History of the Late Siege of Gibraltar

Preface 

THE following History (as I have presumed to call it) is compiled from observations daily noted down upon the spot; for my own satisfaction and improvement; assisted by the information and remarks of several respectable characters, who also were eyewitnesses of the transactions therein recorded.

Disappointed in my expectations of seeing this subject undertaken by an abler pen, nothing less than a conviction that an accurate detail of this extraordinary Siege might be useful, both in a military and historical view, could have induced me, at this late period, to publish.

In the prosecution of this design, one principal difficulty has occurred. The work is addressed to two classes of readers: those whose principal object in the perusal of it was entertainment, I apprehended, might find the relation too minute and circumstantial; and that, from the insertion of many particulars, which those of the military profession would greatly blame an author for presuming to curtail, or omit.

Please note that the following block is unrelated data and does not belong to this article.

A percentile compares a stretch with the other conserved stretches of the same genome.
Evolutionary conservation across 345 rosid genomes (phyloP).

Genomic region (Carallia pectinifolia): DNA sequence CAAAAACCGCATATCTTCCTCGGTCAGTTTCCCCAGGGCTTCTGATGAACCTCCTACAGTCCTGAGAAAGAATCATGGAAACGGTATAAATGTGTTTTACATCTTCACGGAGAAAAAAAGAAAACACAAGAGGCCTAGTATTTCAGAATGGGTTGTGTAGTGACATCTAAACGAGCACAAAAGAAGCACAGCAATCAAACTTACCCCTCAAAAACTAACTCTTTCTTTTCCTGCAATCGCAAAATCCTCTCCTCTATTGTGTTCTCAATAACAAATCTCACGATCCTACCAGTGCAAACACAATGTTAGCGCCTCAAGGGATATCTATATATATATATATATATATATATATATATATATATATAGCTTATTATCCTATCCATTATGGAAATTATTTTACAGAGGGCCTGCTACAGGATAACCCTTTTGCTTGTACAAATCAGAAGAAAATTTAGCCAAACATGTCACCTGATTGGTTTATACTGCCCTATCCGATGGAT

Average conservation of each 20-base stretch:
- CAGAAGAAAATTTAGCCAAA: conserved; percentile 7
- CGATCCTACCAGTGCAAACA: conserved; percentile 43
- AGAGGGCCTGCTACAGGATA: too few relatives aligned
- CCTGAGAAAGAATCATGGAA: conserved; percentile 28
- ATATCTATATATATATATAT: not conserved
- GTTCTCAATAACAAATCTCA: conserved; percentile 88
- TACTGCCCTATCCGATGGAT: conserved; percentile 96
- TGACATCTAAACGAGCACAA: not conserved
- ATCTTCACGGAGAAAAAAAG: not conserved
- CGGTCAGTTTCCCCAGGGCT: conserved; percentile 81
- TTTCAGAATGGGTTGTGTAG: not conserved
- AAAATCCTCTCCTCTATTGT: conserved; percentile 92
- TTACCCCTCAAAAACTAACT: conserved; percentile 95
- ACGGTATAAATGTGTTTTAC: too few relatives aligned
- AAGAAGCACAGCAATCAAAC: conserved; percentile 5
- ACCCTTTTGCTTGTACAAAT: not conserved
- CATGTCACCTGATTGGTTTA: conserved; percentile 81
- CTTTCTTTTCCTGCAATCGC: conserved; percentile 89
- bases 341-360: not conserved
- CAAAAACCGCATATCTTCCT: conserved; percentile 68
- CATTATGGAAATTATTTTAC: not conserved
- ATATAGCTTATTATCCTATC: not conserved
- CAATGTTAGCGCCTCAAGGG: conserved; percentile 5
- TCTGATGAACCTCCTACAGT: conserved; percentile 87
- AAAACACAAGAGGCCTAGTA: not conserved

With the former, it is hoped that the necessary connexion of some events (which at first may appear trivial) with the great business of the History, will be some apology ; and I have endeavoured to diversify the narrative, by such anecdotes and observations as will occasionally relieve or awaken the attention. To the latter I shall not attempt any apology. The Siege of Gibraltar afforded many instances of very singular exertions in the art of Attack and Defence, the minutiae of which cannot be without their utility to those officers who make a science of their profession ; and they must be sensible that without pointed exactness this design could not have been accomplished. In short, it must be remembered, that the History of this Siege is not that of a Month, or of a Year, but that it embraces a period of near four years, exhibiting a series of operations perhaps unparalleled. To Major Vallotton, the Governor's First AidedeCamp, and Lieut. Holloway, AidedeCamp to the Chief engineer, I have particular pleasure in this opportunity of returning thanks for the favour of many kind communications ; also to other officers of rank, whose names I have not their permission to insert. I must also acknowledge having derived considerable assistance, in the two introductory Chapters, from the  Herculean Straits.—Great additions have however been introduced; and I flatter myself upon the whole, that those Chapters will not prove an unacceptable part of the work, since they will render it as complete a General History of Gibraltar as most readers will require.

 

 
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